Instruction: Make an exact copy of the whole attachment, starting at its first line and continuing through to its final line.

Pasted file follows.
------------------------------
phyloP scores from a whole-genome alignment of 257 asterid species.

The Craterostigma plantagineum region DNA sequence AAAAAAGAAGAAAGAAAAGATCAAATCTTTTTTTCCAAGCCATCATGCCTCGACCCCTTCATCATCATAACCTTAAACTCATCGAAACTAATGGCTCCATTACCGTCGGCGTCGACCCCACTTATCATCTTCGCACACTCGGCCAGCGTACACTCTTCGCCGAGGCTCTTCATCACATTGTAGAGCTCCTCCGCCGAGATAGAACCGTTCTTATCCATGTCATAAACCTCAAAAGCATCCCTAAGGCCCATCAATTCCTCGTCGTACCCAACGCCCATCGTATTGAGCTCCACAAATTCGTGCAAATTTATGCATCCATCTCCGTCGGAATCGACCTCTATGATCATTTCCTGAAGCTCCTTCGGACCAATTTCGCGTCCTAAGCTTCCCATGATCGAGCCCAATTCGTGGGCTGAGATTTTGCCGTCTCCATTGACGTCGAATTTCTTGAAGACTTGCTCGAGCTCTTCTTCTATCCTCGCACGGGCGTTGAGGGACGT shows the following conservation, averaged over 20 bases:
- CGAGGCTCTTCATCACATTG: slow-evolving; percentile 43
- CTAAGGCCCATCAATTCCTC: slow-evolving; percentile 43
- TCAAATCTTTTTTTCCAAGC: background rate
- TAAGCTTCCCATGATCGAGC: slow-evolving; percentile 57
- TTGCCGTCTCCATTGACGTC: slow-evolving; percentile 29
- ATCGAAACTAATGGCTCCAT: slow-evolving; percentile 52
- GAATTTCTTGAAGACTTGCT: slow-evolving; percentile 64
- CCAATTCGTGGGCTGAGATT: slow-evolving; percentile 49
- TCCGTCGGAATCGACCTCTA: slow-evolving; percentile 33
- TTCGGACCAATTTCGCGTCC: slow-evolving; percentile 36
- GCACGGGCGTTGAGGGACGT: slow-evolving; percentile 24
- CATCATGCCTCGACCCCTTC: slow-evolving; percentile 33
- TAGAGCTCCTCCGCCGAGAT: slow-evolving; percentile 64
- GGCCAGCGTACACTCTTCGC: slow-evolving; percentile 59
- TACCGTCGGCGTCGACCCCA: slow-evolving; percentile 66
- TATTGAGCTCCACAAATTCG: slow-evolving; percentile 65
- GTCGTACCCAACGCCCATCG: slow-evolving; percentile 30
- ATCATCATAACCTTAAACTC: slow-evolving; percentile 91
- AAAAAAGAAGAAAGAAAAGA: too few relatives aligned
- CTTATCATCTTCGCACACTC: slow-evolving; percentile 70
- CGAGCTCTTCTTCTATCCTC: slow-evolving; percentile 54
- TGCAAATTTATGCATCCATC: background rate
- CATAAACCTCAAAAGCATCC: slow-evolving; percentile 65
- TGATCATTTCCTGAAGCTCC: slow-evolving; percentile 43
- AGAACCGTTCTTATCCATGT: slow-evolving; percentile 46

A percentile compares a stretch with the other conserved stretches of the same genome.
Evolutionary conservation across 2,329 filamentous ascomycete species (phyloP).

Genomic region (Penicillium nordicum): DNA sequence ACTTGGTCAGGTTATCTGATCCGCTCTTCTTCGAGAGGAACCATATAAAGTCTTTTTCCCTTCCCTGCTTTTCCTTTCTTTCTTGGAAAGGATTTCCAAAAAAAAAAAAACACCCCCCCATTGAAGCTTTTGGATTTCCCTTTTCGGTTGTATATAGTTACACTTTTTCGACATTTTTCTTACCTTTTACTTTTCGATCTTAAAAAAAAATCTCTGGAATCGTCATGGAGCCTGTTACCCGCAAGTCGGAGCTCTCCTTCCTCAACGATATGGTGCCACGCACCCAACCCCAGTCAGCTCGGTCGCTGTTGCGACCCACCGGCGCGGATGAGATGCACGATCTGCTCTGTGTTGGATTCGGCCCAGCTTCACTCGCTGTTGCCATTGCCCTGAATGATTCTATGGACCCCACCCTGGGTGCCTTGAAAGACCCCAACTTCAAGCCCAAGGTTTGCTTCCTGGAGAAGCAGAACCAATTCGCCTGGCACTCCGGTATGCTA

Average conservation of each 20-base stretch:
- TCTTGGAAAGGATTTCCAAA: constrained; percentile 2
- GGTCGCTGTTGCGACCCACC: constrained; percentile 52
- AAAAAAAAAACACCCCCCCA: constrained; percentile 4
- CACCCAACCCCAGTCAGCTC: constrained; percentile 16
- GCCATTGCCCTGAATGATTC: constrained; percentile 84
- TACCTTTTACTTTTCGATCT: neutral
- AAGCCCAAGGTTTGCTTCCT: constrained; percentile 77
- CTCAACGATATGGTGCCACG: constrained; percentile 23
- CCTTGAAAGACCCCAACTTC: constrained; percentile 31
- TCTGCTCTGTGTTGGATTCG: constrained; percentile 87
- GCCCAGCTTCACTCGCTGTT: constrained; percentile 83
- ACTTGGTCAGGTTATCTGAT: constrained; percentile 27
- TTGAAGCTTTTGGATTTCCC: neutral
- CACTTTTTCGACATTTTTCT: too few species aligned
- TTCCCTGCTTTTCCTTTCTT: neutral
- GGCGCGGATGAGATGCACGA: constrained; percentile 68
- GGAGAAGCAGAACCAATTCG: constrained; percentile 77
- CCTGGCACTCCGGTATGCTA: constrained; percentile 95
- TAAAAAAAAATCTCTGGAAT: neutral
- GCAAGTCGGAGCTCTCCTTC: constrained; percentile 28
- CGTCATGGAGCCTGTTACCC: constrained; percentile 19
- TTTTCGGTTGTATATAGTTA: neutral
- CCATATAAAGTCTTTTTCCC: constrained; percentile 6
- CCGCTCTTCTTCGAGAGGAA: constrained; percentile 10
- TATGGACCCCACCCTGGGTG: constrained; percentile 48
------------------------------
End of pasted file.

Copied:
phyloP scores from a whole-genome alignment of 257 asterid species.

The Craterostigma plantagineum region DNA sequence AAAAAAGAAGAAAGAAAAGATCAAATCTTTTTTTCCAAGCCATCATGCCTCGACCCCTTCATCATCATAACCTTAAACTCATCGAAACTAATGGCTCCATTACCGTCGGCGTCGACCCCACTTATCATCTTCGCACACTCGGCCAGCGTACACTCTTCGCCGAGGCTCTTCATCACATTGTAGAGCTCCTCCGCCGAGATAGAACCGTTCTTATCCATGTCATAAACCTCAAAAGCATCCCTAAGGCCCATCAATTCCTCGTCGTACCCAACGCCCATCGTATTGAGCTCCACAAATTCGTGCAAATTTATGCATCCATCTCCGTCGGAATCGACCTCTATGATCATTTCCTGAAGCTCCTTCGGACCAATTTCGCGTCCTAAGCTTCCCATGATCGAGCCCAATTCGTGGGCTGAGATTTTGCCGTCTCCATTGACGTCGAATTTCTTGAAGACTTGCTCGAGCTCTTCTTCTATCCTCGCACGGGCGTTGAGGGACGT shows the following conservation, averaged over 20 bases:
- CGAGGCTCTTCATCACATTG: slow-evolving; percentile 43
- CTAAGGCCCATCAATTCCTC: slow-evolving; percentile 43
- TCAAATCTTTTTTTCCAAGC: background rate
- TAAGCTTCCCATGATCGAGC: slow-evolving; percentile 57
- TTGCCGTCTCCATTGACGTC: slow-evolving; percentile 29
- ATCGAAACTAATGGCTCCAT: slow-evolving; percentile 52
- GAATTTCTTGAAGACTTGCT: slow-evolving; percentile 64
- CCAATTCGTGGGCTGAGATT: slow-evolving; percentile 49
- TCCGTCGGAATCGACCTCTA: slow-evolving; percentile 33
- TTCGGACCAATTTCGCGTCC: slow-evolving; percentile 36
- GCACGGGCGTTGAGGGACGT: slow-evolving; percentile 24
- CATCATGCCTCGACCCCTTC: slow-evolving; percentile 33
- TAGAGCTCCTCCGCCGAGAT: slow-evolving; percentile 64
- GGCCAGCGTACACTCTTCGC: slow-evolving; percentile 59
- TACCGTCGGCGTCGACCCCA: slow-evolving; percentile 66
- TATTGAGCTCCACAAATTCG: slow-evolving; percentile 65
- GTCGTACCCAACGCCCATCG: slow-evolving; percentile 30
- ATCATCATAACCTTAAACTC: slow-evolving; percentile 91
- AAAAAAGAAGAAAGAAAAGA: too few relatives aligned
- CTTATCATCTTCGCACACTC: slow-evolving; percentile 70
- CGAGCTCTTCTTCTATCCTC: slow-evolving; percentile 54
- TGCAAATTTATGCATCCATC: background rate
- CATAAACCTCAAAAGCATCC: slow-evolving; percentile 65
- TGATCATTTCCTGAAGCTCC: slow-evolving; percentile 43
- AGAACCGTTCTTATCCATGT: slow-evolving; percentile 46

A percentile compares a stretch with the other conserved stretches of the same genome.
Evolutionary conservation across 2,329 filamentous ascomycete species (phyloP).

Genomic region (Penicillium nordicum): DNA sequence ACTTGGTCAGGTTATCTGATCCGCTCTTCTTCGAGAGGAACCATATAAAGTCTTTTTCCCTTCCCTGCTTTTCCTTTCTTTCTTGGAAAGGATTTCCAAAAAAAAAAAAACACCCCCCCATTGAAGCTTTTGGATTTCCCTTTTCGGTTGTATATAGTTACACTTTTTCGACATTTTTCTTACCTTTTACTTTTCGATCTTAAAAAAAAATCTCTGGAATCGTCATGGAGCCTGTTACCCGCAAGTCGGAGCTCTCCTTCCTCAACGATATGGTGCCACGCACCCAACCCCAGTCAGCTCGGTCGCTGTTGCGACCCACCGGCGCGGATGAGATGCACGATCTGCTCTGTGTTGGATTCGGCCCAGCTTCACTCGCTGTTGCCATTGCCCTGAATGATTCTATGGACCCCACCCTGGGTGCCTTGAAAGACCCCAACTTCAAGCCCAAGGTTTGCTTCCTGGAGAAGCAGAACCAATTCGCCTGGCACTCCGGTATGCTA

Average conservation of each 20-base stretch:
- TCTTGGAAAGGATTTCCAAA: constrained; percentile 2
- GGTCGCTGTTGCGACCCACC: constrained; percentile 52
- AAAAAAAAAACACCCCCCCA: constrained; percentile 4
- CACCCAACCCCAGTCAGCTC: constrained; percentile 16
- GCCATTGCCCTGAATGATTC: constrained; percentile 84
- TACCTTTTACTTTTCGATCT: neutral
- AAGCCCAAGGTTTGCTTCCT: constrained; percentile 77
- CTCAACGATATGGTGCCACG: constrained; percentile 23
- CCTTGAAAGACCCCAACTTC: constrained; percentile 31
- TCTGCTCTGTGTTGGATTCG: constrained; percentile 87
- GCCCAGCTTCACTCGCTGTT: constrained; percentile 83
- ACTTGGTCAGGTTATCTGAT: constrained; percentile 27
- TTGAAGCTTTTGGATTTCCC: neutral
- CACTTTTTCGACATTTTTCT: too few species aligned
- TTCCCTGCTTTTCCTTTCTT: neutral
- GGCGCGGATGAGATGCACGA: constrained; percentile 68
- GGAGAAGCAGAACCAATTCG: constrained; percentile 77
- CCTGGCACTCCGGTATGCTA: constrained; percentile 95
- TAAAAAAAAATCTCTGGAAT: neutral
- GCAAGTCGGAGCTCTCCTTC: constrained; percentile 28
- CGTCATGGAGCCTGTTACCC: constrained; percentile 19
- TTTTCGGTTGTATATAGTTA: neutral
- CCATATAAAGTCTTTTTCCC: constrained; percentile 6
- CCGCTCTTCTTCGAGAGGAA: constrained; percentile 10
- TATGGACCCCACCCTGGGTG: constrained; percentile 48